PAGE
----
CamdenNewJournal

The independent London newspaper

Road-block cabbies: ‘We will be back’

Black cab drivers start a ‘war of attrition’ over plans to ban taxis from Tottenham Court Road

28 January, 2019 — By Dan Carrier

Cabbies’ Tottenham Court Road protest causes gridlock in the area

A CONTROVERSIAL plan to ban cars and cabs from Tottenham Court Road has led to a major protest from taxi drivers.

The plans – due to be introduced in March – are part of a radical revamp that will see ­Tottenham Court Road and Gower Street turned into two-way routes with vehicles banned between 8am and 7pm.

Cabbies formed blockades down the roads each day last week and have vowed to continue a “war of attrition” against Camden Council. The changes are designed to improve cyclists’ safety and reduce pollution.

Organised by the Independent Taxidrivers Association, members parked their black cabs on the road, blocking traffic heading north to Euston Road.

They called on the council to lift the restriction on cabs, adding: “They could ­reasonably conclude that taxi access to bus lanes is liable to enhance the efficiency of the London road transport system.”

The radical cab drivers’ group, whose rush-hour protest has caused gridlock in surrounding streets, has warned that it will not back down and that demonstrations will continue.

They said they would be back “…every day, same time, same place… we refuse to be destroyed by you!”

Relatives of a patient at University College Hospital’s Macmillan Cancer Centre said they were left stranded on Tues­day night and were unable to book a taxi through the ComCam app after a dose of treatment. A taxi driver ended up leaving the blockade and driving the patient home to West Hampstead for free.

Camden’s environ­ment chief, Adam Harris­on, said the changes would improve traffic flow and air quality.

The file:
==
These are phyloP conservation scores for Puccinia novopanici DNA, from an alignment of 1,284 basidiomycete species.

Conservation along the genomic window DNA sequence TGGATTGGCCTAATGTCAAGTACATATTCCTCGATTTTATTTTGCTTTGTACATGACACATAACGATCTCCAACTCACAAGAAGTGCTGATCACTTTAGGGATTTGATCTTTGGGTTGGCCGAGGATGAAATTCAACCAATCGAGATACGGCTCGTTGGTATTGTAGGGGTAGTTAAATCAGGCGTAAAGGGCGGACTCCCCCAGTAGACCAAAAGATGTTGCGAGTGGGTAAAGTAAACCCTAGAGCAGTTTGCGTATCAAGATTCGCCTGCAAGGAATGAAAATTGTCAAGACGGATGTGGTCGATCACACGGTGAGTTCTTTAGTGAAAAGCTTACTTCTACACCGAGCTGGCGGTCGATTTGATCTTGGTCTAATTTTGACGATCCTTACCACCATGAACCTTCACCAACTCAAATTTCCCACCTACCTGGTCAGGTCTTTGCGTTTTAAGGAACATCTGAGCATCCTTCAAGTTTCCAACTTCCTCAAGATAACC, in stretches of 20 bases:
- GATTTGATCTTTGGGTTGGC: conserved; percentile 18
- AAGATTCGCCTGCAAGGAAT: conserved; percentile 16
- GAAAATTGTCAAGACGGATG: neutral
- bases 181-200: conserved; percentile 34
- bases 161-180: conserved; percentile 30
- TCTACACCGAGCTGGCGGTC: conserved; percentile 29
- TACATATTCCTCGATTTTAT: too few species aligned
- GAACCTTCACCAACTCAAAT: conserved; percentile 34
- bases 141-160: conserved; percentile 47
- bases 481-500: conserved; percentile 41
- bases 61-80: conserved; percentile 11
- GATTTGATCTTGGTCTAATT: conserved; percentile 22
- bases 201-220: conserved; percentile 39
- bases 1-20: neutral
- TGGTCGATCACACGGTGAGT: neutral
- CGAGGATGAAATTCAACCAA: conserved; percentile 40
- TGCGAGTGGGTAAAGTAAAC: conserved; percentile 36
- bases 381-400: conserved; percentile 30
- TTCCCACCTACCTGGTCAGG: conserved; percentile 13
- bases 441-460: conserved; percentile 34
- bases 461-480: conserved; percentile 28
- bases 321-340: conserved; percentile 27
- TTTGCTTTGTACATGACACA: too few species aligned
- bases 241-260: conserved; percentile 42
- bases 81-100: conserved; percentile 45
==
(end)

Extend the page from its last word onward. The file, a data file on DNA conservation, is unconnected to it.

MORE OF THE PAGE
The Labour councillor added: “Central London is afflicted by high levels of congestion and air pollution – this is not a situation any of us should have to put up with any longer.

“Camden Council agreed the West End Project because of our strong belief that an urban environment does not have to be an unhealthy one. This major change will help guarantee the future of Camden’s part of the West End, making it a better place to live, work and visit. The project will reduce motor traffic by up to a quarter. New cycle lanes up Gower Street will enable healthier travel for more people.”

The council added that research showed the vast majority of people using University College Hospital travelled by public transport and would not be affected by the changes, with bus journey times and reliability improving.

The scheme was introduced partly to coincide with the opening of a Crossrail station at Tottenham Court Road, which will bring thousands of extra visitors to the area.

Developer Derwent London is building offices on the western stretch of the road. A new “pocket park” in what is now Alfred Place will close the back street to all traffic.

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